Yeah! After 4 1/2 months of constant stitching, Birds of Beebe Woods is finished! I know that many of you have been checking in all summer to see its progress. We propped the stretcher on a window sill outside, securing it with duct tape on the top sides. The piece feels heavier than anything I’ve made before. All of that wire adds up in poundage. Over the next few days, my husband Rob will take photographs of it in different lighting conditions outside. For soft shadows, a bright, hazy day, will be perfect. when we get a good photo, I’ll have a poster made to sell in my Etsy shop.
Now that it’s finished, I can bring Birds of Beebe Woods to Mahopac, NY next week, when I give a talk at 7pm at the Mahopac Public Library. This stop on the Pocketful of Posies touring exhibit ends the same day, Wed., August 29th. I hope to see some of you there! To see the full schedule of the tour look here.
Then, the birds piece will be hung with other Beebe Woods inspired artwork at Highfield Hall in Falmouth, MA from Sept. 18 – Nov. 15, 2012, as part if the The Intimate Woods fiber art exhibit. I’m also giving an all day workshop at Highfield Hall in Falmouth on Sat., Oct. 27th. We’ll make felt banners with wrapped wire lettering. Find out more here.
I made my week’s goal of sewing 3 new birds to add to Birds of Beebe Woods! I was so determined to get them done, that I didn’t pause to take photos along the way. They are all approximately life-size. Here’s the show-off male goldfinch.
I love the way the little nuthatch hangs on facing downwards.
And our own Massachusetts state bird, the darling chickadee. It’s time to work on the background now. I’ll be checking in as the piece progresses.
More and more birds are emerging in Birds of Beebe Woods, including this 6″ long cedar waxwing. Here are the felt parts before they were all embroidered and attached.
I like stitching the feather patterns and textures.
The September deadline for the Intimate Woods exhibit at Highfield Hall is approaching, so my goal is to make 3 small birds this week and more after that, if I have time. Then I have to attach everything to a stretched background, which usually takes longer than I think.
I’ve emerged from my months-long blissful state of stitching Birds of Beebe Woods, just long enough to show some process pictures of the crow, whom I’ve named Argyle.
He’s about 13″ from head to tail, with about 2 weeks worth of hand embroidery on his wool felt body.
From time to time, I’ll be posting photos of the other birds in the scene. See the introductory post about Birds of Beebe Woods here. This is a brief report–the birds are calling out, “September deadline, September deadline!”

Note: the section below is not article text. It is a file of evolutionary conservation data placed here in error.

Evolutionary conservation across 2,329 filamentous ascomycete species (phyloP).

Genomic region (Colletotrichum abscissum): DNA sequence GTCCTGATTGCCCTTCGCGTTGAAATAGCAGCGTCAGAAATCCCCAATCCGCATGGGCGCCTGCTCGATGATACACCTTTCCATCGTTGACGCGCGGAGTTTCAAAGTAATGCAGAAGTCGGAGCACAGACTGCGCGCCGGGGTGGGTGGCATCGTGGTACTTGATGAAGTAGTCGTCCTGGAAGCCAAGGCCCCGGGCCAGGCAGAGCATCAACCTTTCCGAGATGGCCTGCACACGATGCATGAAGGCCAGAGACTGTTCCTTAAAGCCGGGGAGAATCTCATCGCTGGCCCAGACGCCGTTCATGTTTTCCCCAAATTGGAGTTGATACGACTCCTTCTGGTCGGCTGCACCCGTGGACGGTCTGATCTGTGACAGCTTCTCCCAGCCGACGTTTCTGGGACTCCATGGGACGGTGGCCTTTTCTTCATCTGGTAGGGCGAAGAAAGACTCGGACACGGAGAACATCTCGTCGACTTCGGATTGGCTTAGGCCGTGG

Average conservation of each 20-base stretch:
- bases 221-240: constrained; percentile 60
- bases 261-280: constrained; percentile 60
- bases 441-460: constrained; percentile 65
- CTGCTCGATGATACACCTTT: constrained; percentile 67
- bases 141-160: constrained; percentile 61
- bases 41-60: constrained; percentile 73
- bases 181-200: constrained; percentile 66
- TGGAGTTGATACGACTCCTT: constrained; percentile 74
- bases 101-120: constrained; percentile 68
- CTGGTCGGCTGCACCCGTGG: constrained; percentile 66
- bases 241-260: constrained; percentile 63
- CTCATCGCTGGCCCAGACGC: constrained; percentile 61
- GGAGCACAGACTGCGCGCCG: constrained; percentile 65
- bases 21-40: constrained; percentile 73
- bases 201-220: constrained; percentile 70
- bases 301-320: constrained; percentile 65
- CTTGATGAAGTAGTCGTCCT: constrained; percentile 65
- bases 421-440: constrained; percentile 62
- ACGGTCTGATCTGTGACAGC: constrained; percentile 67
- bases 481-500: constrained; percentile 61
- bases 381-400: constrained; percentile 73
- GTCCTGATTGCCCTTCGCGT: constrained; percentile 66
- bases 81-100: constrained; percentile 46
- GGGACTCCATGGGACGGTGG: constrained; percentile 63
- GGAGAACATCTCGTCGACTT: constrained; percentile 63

For the past 2 months, I’ve been working on a large (24″ x 30″) fabric relief piece. I haven’t picked a title yet, but the picture depicts birds in our town owned forest, Beebe Woods.
The deadline to finish is in early September and since my work takes forever, I’ll be stitching right through the summer. The piece will hang in a group fiber show, The Intimate Woods at Highfield Hall in Falmouth, MA, Sept. 18 – Nov. 16, 2012. This will be the same venue for my Pocketful of Posies touring show, when it returns home next year, Sept. 4 – Oct. 31, 2013.
I’ve been taking photos of the different steps and have so far made a crow, robin, and cedar waxwing, with many more birds to come. The stage curtain looking border is made of felt covered wire. Later, when I have time, I’ll show more pictures. Right now, I’m happily in La La Land, immersed in the sewing process, listening to narrated books.
It’s been a while since I’ve shown some closeups, so here’s one about chairs. See the archived posts from the Close-ups Series here.
I use chairs as perches for my little dolls. The trick is making the chairs in shallow relief, so that they don’t stick out too far in my pictures. The first photo shows a girl sitting on a chair made from milled wooden pieces that are used in doll house miniatures.
detail from “The Storyteller” 1998
George’s chair is made with old worn upholstery fabric. The chair’s feet are sculpted with Fimo. Read about and see more pictures from “The Storyteller” and “George’s Chair” in another post here.
Detail from “George’s Chair” mid 90′s
Mary’s mother sits knitting in this detail from Mary Had a Little Lamb. I only had to show a board in the back and one chair leg to achieve her pose.
These little women from The Hollyhock Wall are about 1 1/4″ tall, so their chairs are tiny. They were made of wire wrapped with grey embroidery floss.
The yellow high chair is made from miniature doll house wooden parts. It’s in the kitchen scene in my picture book In the Heart. I was able to get some copies when it went out of print, so I’m offering autographed books for a good price in my Etsy shop.